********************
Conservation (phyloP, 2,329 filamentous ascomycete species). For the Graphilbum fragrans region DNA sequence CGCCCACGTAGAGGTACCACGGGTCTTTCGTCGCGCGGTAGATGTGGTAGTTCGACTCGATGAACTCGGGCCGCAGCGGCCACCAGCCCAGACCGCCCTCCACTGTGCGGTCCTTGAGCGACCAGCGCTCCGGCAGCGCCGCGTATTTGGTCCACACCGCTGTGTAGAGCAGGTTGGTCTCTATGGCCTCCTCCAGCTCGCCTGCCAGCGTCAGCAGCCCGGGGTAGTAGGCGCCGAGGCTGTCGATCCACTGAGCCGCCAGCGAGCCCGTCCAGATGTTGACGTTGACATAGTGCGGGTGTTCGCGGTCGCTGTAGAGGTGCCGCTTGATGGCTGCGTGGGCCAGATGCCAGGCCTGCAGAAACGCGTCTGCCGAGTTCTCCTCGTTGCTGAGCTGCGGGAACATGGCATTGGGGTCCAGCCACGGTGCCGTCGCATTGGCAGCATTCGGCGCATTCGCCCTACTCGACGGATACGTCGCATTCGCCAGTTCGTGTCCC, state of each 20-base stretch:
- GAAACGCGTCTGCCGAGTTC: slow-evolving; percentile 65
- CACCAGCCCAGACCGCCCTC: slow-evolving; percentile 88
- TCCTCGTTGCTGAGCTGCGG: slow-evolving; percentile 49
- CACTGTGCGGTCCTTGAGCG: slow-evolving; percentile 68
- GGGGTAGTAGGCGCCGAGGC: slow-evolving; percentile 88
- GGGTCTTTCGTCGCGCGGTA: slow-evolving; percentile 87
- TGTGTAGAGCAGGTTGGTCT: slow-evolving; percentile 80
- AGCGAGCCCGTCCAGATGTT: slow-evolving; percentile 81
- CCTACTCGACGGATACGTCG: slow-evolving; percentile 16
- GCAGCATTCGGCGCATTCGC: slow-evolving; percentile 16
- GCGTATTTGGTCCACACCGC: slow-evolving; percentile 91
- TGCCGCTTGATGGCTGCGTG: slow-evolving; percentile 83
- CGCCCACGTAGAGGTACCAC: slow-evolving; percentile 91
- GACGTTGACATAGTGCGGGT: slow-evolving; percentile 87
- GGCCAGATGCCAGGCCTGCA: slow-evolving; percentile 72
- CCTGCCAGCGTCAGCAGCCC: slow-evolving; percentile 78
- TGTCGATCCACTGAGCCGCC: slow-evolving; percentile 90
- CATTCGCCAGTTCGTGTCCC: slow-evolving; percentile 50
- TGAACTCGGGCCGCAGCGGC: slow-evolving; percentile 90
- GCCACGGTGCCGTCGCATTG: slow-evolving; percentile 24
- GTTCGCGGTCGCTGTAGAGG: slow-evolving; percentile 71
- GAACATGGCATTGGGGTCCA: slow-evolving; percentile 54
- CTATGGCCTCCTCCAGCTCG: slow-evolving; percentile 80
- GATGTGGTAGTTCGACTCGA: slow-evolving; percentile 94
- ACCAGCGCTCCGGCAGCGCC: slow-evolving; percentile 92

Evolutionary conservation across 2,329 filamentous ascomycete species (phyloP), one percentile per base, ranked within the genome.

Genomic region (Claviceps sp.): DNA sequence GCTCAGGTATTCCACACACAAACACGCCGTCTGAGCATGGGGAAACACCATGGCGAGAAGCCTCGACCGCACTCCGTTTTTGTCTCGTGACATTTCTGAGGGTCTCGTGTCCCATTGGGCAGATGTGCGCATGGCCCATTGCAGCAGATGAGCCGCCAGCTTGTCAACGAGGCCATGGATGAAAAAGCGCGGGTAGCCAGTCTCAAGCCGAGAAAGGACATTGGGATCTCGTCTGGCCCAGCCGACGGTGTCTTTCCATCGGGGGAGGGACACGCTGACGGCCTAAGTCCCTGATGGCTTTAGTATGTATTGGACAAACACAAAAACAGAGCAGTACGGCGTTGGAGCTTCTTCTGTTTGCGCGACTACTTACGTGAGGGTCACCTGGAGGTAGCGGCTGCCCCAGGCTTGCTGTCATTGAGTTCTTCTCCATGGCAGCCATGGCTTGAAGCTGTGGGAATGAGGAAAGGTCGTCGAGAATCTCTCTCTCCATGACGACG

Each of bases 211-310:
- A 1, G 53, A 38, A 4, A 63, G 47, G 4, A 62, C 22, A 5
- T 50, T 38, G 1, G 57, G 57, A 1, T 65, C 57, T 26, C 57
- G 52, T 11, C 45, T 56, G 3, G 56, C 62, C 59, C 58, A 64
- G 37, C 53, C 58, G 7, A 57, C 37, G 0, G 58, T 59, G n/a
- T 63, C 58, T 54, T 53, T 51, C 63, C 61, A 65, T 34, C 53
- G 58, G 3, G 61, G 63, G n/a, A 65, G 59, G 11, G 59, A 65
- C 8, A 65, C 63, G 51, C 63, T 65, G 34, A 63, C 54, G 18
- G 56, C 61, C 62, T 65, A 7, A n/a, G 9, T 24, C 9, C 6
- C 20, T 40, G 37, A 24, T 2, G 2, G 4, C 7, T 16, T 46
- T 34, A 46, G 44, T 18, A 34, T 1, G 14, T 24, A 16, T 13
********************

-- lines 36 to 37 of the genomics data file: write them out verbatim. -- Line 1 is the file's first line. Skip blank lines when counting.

- C 8, A 65, C 63, G 51, C 63, T 65, G 34, A 63, C 54, G 18
- G 56, C 61, C 62, T 65, A 7, A n/a, G 9, T 24, C 9, C 6